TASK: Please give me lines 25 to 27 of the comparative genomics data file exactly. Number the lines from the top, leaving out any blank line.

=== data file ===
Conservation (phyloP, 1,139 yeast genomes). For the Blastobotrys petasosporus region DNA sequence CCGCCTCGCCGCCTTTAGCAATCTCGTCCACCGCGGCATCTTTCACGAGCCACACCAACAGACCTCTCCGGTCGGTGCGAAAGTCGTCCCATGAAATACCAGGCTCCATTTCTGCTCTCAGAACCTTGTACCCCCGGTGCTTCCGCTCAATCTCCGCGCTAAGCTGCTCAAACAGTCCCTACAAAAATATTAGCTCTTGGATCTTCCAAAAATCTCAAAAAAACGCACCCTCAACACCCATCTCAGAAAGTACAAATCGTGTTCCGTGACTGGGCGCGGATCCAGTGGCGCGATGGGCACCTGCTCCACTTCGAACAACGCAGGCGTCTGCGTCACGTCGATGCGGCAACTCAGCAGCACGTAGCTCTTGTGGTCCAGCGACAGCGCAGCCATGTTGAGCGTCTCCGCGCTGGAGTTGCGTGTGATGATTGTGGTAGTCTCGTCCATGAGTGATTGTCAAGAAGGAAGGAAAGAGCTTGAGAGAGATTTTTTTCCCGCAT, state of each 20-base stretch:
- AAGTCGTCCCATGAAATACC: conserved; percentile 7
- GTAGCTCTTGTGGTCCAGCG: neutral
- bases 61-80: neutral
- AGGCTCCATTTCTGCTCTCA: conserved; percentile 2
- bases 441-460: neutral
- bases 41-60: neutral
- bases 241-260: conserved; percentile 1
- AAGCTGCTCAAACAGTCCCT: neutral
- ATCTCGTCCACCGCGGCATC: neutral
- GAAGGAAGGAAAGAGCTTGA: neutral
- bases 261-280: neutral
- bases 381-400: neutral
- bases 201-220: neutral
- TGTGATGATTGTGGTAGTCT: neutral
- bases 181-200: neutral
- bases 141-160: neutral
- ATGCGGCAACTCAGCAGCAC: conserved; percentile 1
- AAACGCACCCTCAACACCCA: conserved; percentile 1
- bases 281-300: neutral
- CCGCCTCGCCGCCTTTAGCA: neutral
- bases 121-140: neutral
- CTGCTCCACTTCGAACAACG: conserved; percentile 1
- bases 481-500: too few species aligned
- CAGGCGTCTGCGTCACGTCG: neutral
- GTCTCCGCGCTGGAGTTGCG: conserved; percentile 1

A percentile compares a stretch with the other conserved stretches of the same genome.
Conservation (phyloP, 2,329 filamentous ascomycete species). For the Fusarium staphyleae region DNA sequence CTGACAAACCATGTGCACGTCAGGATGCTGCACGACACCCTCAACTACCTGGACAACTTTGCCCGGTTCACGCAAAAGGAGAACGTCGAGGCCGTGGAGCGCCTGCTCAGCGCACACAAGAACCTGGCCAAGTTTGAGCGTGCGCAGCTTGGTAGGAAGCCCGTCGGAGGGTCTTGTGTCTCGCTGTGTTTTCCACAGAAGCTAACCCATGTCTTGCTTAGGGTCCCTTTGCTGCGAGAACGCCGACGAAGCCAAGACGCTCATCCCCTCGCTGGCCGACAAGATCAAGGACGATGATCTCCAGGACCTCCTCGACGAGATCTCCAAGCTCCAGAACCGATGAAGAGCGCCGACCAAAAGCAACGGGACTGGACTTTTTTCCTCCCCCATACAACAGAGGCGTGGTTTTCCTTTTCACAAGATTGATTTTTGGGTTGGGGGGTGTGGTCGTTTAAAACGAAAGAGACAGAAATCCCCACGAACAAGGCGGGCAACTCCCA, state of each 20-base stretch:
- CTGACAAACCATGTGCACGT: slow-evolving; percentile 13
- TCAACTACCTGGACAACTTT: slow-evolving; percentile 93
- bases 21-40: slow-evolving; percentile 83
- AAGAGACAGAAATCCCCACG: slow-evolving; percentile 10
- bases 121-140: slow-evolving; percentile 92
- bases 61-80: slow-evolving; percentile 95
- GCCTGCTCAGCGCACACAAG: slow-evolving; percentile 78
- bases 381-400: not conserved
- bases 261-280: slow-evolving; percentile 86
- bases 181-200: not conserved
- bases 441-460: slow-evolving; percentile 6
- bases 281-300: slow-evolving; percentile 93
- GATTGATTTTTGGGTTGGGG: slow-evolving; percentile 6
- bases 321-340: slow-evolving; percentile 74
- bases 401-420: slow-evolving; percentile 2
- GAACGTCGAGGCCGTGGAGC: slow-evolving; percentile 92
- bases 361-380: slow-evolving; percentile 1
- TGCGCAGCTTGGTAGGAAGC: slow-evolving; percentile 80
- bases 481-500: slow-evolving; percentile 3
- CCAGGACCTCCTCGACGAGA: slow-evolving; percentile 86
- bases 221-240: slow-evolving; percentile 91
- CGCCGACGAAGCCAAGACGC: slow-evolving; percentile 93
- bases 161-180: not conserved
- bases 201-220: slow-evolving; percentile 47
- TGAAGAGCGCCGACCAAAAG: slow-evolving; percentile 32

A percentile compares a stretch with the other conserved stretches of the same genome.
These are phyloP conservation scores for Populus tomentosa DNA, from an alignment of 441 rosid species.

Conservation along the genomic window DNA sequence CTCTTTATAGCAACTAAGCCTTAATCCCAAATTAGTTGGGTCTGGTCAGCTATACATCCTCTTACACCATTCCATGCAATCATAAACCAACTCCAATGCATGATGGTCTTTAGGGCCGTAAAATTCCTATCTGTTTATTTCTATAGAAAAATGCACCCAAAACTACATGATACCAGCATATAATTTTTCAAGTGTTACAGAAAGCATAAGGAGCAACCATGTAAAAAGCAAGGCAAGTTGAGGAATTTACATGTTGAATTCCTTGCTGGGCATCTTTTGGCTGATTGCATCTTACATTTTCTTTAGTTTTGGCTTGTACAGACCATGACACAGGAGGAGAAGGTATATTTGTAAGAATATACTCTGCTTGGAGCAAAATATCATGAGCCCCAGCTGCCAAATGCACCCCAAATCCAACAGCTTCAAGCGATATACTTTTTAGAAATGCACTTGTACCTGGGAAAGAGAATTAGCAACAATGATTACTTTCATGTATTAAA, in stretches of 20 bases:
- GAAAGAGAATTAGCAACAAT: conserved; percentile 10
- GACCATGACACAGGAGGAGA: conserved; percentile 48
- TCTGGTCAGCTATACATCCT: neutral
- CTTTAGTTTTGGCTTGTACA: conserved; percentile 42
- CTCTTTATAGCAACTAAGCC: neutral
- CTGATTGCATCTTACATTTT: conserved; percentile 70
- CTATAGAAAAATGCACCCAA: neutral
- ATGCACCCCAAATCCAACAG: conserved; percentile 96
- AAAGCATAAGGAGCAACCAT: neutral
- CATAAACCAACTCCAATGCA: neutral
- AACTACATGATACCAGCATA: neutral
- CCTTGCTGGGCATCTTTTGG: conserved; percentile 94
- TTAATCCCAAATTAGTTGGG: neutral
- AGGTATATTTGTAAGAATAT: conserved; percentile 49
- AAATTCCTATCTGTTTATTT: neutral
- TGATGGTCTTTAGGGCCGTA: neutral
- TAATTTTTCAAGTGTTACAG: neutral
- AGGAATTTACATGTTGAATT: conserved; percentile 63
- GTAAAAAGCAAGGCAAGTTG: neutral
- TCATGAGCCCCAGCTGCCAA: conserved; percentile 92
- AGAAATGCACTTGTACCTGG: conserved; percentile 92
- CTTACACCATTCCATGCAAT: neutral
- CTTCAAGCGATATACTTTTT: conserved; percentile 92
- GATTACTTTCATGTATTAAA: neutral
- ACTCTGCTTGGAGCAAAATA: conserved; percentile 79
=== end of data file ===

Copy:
- CAGGCGTCTGCGTCACGTCG: neutral
- GTCTCCGCGCTGGAGTTGCG: conserved; percentile 1

A percentile compares a stretch with the other conserved stretches of the same genome.